Estuary

es.tu.ar.y (es-chew-wer-ee), n. 1. that part of the mouth or lower course of a river in which the river's current meets the sea's tide. 2. an arm or inlet of the sea at the lower end of a river.
(Random House Unabridged Dictionary, 1993)

About Estuaries in Oregon

Oregon's 22 "major" estuaries play a vital role in the ecological and economic health of the coast and the entire state. For example, they are ecologically important to many fish and wildlife species, providing migration routes and habitat for reproduction, rearing, resting, and foraging. Healthy estuaries provide important habitats for many species we value such as salmon, herring, flounder, crabs, oysters, clams, wading birds, ducks, geese, shorebirds, and harbor seals.

Oregon's estuaries also serve coastal communities. Deep draft shipping, commercial fishing, port facilities, other businesses that depend on water access, and recreational uses are examples. Providing for these and other uses while protecting estuarine ecosystems and natural resources is the key challenge for public agencies, non-governmental organizations, private businesses, and users.

Each of Oregon's estuaries is a unique ecosystem influenced by many variables - watershed size, geology, and land use; river gradient; the estuary's shape and size; and annual patterns of precipitation, river runoff, solar heat input, ocean tides, and fresh water-salt water mixing. To learn more about a specific estuary select one from the list below.


Oregon Estuaries North to South

Estuary Image The Columbia River estuary, with more than 80,000 acres of surface area in Oregon alone, is larger than all of the other Oregon estuaries put together. Draining one of the largest river basins in North America (259,000 square miles), the Columbia's estuary is dominated by the river's freshwater inflow. Although the head of tide extends 146 miles upstream to Bonneville Dam, traces of salt water rarely are found above River Mile 30, even at low flow. The freshwater nature of this estuary makes it very different from the smaller estuaries to the south. For example, of the more than 10,000 acres of Columbia estuary tidal marsh, only a small fraction is salt marsh. The rest are freshwater tidal wetlands.

From the Columbia River south to the Salmon River, the coastal mountains are a complex mix of sedimentary and volcanic rocks. Two estuaries-Nehalem Bay and Tillamook Bay are relatively large by Oregon standards and have large watersheds. Other estuaries of the north coast-the Necanicum River, Netarts Bay, Sand Lake, Nestucca Bay, and Salmon River-are small and drain smaller watersheds. Netarts Bay and Sand Lake, with very small watersheds and limited freshwater input, essentially are saltwater lagoons.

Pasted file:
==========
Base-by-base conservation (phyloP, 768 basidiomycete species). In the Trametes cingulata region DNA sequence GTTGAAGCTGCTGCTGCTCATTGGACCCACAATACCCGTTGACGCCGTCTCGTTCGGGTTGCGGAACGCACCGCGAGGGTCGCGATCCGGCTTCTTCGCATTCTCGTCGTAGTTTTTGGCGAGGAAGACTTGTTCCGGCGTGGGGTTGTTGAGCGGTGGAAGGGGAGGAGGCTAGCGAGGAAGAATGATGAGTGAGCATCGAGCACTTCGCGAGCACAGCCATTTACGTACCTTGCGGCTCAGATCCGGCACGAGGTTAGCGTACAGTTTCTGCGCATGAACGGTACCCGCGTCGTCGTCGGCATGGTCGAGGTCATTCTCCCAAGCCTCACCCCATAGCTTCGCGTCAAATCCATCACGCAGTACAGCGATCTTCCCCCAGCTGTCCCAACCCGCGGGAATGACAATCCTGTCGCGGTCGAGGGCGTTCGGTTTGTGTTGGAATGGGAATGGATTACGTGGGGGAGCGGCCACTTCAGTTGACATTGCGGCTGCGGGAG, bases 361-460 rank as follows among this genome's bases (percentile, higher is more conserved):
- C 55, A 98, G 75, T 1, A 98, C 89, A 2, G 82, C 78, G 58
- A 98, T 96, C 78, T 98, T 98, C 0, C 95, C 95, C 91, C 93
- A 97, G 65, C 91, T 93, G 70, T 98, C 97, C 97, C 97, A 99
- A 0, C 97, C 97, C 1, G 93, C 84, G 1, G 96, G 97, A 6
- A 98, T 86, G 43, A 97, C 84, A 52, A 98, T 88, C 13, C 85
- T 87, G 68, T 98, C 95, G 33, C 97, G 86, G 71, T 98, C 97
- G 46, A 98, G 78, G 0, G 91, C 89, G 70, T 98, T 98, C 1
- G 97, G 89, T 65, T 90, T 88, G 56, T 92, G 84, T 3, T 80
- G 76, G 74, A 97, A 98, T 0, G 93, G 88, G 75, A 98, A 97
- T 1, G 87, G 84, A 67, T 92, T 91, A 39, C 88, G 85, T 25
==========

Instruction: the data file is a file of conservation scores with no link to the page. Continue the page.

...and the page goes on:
South of the Salmon River are the Siletz Bay, Depoe Bay, Yaquina Bay, Alsea Bay, Siuslaw River, Umpqua River, Coos Bay, and Coquille River estuaries. The watersheds of these estuaries are moderate in size, except for tiny Depoe Bay and the much larger Umpqua system, which rises in the southern Oregon Cascades near Crater Lake and cuts through the Coast Range. These estuaries have large areas of salt marsh, eelgrass, and tidal flat habitat. The head of tide extends far upriver-41 miles on the Coquille, for example.

Along this part of the coast, the mountains are mostly older marine sediments and sands and clays eroded from ancient mountains to the south and east. These materials subsequently were folded and uplifted to form the Coast Range. Estuaries formed as sea level rose after the last ice age, drowning river valleys and stabilizing at roughly the present level about 6,000 years ago.

   

 

List of Oregon Estuaries

South of the Coquille River estuary at Bandon are six small estuaries-the Sixes, Elk, Rogue, Pistol, Chetco, and Winchuck. The estuaries of these steep-gradient rivers extend only a few miles upstream at most and have gravelly bottoms and little tideland. These rivers drain out of the rugged Klamath Mountains and, except for the Rogue, have relatively small watersheds. During the summer, when flow becomes extremely low, the Sixes, Elk, Pistol, and Winchuck estuaries sometimes close off at the mouth as sand berms pile up and clog the entrance. The Rogue, like the Umpqua River to the north, drains a large watershed with headwaters high in the Cascades.

This text abridged from Estuarine Science, Management and Restoration provided by Jim Good, OSU

 

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